Remember when Colorado Public Radio made such a big deal about moving its news-and-information service from 1340 AM to 90.1 FM this past July? The service emphasized that listeners should switch their pre-sets to FM -- and I dutifully did so. But today, I discovered something interesting while driving my son's car to work (mine's in the shop, and he's off at college in Washington, D.C., where he uses public transportation). Specifically, the same news programming that airs at 90.1 FM continues to be heard at the old 1340 dial position, too.
The folks at CPR don't seem terribly interested in letting the public know about this option. There's no mention of 1340 on either its home page or even its station map. Nonetheless, it'll probably continue to be the case for quite some time given the economics of radio stations these days.
If you like this story, consider signing up for our email newsletters.
SHOW ME HOW
You have successfully signed up for your selected newsletter(s) - please keep an eye on your mailbox, we're movin' in!
Not terribly long ago, FM signals were in huge demand, and even AMs commanded hefty pricetags -- but no more. As a result, companies unable to move extra stations are more likely to simulcast on them than to launch new formats. That's the case with NRC Broadcasting, which recently shut down KCUV, a rock station that had been a passion project for the firm's chieftain, Tim Brown. Rather than coming up with another style or sound, Brown is now broadcasting his Jack-FM outlet at KCUV's old dial position, 102.3 FM, as well as Jack's traditional spot, 105.5 FM.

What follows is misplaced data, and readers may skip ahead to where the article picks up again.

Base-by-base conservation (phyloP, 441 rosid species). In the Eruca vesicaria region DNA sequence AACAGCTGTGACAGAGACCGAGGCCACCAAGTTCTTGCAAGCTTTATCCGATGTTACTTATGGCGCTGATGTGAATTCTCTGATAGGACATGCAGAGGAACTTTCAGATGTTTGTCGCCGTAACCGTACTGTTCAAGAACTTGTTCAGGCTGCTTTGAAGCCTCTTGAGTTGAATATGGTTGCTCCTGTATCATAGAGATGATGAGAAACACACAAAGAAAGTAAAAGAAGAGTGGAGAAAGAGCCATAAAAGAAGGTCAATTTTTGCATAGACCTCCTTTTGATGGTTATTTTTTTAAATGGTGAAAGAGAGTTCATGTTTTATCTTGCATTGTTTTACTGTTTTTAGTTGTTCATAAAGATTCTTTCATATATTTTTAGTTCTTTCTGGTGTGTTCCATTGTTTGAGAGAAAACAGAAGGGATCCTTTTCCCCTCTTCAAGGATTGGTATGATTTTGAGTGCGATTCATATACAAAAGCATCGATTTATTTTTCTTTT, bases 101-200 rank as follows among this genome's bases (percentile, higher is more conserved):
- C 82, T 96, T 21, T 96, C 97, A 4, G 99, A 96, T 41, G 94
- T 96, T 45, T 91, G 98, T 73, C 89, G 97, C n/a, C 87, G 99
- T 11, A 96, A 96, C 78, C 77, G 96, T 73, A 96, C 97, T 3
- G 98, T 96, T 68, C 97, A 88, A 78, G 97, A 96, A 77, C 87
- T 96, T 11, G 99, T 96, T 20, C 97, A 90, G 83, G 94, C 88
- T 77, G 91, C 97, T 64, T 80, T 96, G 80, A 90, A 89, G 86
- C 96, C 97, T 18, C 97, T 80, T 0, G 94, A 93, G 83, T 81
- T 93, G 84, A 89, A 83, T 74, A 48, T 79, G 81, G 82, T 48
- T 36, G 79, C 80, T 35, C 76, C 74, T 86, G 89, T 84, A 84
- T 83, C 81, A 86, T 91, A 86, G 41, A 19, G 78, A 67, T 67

I'm sure the folks at CPR are actively trying to sell the 1340 AM station, and perhaps they'll succeed -- someday. Until then, don't be surprised if you're still able to listen to National Public Radio programming on AM for many moons to come. -- Michael Roberts